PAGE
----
South Korea’s Ministry of Trade, Industry, and Energy (MOTIE) announced a plan to raise the share of nuclear power in the country’s energy mix to over 30% by 2030 from 27% in 2021, as reported by Bloomberg on July 5. Specifically, South Korea will build four more nuclear reactors by 2030 and extend the life of ten older plants. By developing nuclear power, the country intends to cut its reliance on fossil fuel imports from 81.8% in 2021 to around 60% by 2030. Meanwhile, the MOTIE will adjust renewable energy’s proportion in the 2030 energy mix from 30% under the old roadmap to a new target and formulate a detailed plan in the fourth quarter. According to an industry ministry official who declined to be identified, the share of renewable energy will be realistically adjusted to below 30% by 2030, compared to 6.3% in 2021.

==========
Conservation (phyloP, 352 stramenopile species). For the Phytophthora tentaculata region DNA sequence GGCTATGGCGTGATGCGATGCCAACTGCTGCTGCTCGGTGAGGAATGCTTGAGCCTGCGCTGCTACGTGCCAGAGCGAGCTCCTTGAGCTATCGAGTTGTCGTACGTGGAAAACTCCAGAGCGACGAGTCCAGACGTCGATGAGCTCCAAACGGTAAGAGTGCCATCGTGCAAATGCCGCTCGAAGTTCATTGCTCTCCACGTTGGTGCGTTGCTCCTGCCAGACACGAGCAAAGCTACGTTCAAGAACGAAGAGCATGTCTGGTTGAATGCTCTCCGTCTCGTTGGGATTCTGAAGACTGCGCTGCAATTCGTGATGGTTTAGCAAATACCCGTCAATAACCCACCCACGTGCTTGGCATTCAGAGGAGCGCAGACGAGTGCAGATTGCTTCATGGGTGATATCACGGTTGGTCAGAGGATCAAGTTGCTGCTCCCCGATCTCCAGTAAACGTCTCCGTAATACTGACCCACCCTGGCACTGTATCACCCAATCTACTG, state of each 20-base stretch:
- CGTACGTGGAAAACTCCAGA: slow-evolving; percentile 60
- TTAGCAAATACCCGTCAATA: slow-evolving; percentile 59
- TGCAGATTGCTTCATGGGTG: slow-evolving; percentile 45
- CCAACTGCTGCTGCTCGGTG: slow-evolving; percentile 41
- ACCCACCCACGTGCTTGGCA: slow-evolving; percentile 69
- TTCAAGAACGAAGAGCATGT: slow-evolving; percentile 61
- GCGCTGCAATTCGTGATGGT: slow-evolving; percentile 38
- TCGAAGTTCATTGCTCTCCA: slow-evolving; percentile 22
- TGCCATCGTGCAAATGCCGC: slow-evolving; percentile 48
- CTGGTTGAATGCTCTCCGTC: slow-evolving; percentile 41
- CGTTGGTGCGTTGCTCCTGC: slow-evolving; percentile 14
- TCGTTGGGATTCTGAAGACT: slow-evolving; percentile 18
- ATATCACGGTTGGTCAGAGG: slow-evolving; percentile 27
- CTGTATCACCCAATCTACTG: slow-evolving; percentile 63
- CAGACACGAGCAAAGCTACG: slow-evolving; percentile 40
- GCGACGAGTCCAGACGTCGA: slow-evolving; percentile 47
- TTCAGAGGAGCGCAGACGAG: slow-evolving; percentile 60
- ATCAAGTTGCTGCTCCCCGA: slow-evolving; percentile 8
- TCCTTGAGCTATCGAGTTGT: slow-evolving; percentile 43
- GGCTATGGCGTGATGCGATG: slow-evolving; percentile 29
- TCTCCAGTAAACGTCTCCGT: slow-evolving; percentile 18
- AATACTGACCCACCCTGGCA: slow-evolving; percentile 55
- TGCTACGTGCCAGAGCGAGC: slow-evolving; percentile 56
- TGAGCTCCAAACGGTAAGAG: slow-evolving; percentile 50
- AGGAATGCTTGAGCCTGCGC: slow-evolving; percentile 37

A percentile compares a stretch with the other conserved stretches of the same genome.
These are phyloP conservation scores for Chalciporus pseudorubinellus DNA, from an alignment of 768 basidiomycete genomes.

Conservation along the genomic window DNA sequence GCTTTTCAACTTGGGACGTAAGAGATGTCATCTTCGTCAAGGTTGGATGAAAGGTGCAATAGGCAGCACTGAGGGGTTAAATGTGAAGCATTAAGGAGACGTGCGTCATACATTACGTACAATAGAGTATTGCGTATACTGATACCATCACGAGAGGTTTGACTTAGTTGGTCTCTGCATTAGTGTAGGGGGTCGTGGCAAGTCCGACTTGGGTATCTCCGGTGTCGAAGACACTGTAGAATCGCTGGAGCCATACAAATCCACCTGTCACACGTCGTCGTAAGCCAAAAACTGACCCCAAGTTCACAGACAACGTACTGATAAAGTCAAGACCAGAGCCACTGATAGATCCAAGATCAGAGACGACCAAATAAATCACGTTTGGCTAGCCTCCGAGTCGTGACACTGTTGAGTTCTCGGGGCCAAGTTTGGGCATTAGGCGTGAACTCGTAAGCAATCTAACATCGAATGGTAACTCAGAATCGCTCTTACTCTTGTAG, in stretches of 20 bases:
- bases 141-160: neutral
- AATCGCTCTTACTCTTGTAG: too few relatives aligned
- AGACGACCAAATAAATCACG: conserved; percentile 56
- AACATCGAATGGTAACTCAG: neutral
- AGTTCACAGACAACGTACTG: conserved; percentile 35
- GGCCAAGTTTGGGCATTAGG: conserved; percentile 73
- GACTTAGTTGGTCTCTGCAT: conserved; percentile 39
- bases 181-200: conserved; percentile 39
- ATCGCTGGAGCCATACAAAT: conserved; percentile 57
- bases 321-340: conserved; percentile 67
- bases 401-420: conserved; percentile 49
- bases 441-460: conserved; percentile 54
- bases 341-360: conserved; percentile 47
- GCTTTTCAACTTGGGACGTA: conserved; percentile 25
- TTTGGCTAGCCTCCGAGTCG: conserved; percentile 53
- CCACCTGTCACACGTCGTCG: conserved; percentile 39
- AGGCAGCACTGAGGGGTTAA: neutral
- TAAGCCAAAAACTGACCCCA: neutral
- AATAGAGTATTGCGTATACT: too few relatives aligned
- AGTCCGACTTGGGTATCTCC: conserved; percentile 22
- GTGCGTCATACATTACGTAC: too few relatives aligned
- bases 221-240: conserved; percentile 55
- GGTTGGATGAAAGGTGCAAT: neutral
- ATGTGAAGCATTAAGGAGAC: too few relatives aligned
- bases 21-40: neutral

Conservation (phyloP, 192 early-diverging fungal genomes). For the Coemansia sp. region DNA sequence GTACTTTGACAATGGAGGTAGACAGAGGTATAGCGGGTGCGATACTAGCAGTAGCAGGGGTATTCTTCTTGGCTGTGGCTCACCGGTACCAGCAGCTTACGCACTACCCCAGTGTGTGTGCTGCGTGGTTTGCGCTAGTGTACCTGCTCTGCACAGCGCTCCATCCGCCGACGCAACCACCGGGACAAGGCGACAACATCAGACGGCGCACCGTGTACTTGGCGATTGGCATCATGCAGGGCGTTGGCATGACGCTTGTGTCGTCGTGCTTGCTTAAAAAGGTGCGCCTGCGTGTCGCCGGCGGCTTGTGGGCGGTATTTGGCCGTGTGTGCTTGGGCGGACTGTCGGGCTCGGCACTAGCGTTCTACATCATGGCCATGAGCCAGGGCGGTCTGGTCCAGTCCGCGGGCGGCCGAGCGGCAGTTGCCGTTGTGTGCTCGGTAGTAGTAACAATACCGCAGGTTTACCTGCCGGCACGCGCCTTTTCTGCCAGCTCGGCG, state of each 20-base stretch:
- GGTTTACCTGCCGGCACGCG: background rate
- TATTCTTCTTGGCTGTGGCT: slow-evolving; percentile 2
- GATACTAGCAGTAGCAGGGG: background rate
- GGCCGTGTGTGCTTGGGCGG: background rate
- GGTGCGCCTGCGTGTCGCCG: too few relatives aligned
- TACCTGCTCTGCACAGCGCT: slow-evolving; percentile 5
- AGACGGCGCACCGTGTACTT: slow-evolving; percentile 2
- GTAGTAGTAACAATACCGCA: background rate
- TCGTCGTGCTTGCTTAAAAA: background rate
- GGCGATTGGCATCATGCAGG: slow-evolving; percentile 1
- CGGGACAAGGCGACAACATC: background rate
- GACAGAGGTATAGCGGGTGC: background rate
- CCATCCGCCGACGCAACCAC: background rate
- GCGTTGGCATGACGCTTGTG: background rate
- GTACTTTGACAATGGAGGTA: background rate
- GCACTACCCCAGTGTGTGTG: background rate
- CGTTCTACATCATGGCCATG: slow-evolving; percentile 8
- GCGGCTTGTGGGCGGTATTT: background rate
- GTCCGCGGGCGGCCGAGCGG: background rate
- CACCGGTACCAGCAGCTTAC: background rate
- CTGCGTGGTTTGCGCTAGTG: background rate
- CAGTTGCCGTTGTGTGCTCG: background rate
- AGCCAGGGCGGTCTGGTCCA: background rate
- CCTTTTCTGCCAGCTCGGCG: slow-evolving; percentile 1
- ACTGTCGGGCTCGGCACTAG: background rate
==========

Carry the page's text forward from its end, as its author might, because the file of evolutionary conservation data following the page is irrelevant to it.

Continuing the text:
Gas, coal, nuclear, and renewable energy contributed 34.3%, 29.2%, 27.4%, and 6.3% of South Korea’s overall power supply in 2021, respectively. Under a 2050 net-zero scenario projected by the administration led by former president Moon Jae-in, nuclear power will account for 6.1% to 7.2% of the country’s electricity supply in 2050, while renewable energy will take up 60.9% to 70.8%. However, the new president Yoon Suk-yeol, a staunch supporter of nuclear energy, overturned Moon’s nuclear strategy. Yoon claimed that nuclear energy should be utilized along with renewable power to fulfill the nation’s commitment to net-zero emissions by 2050.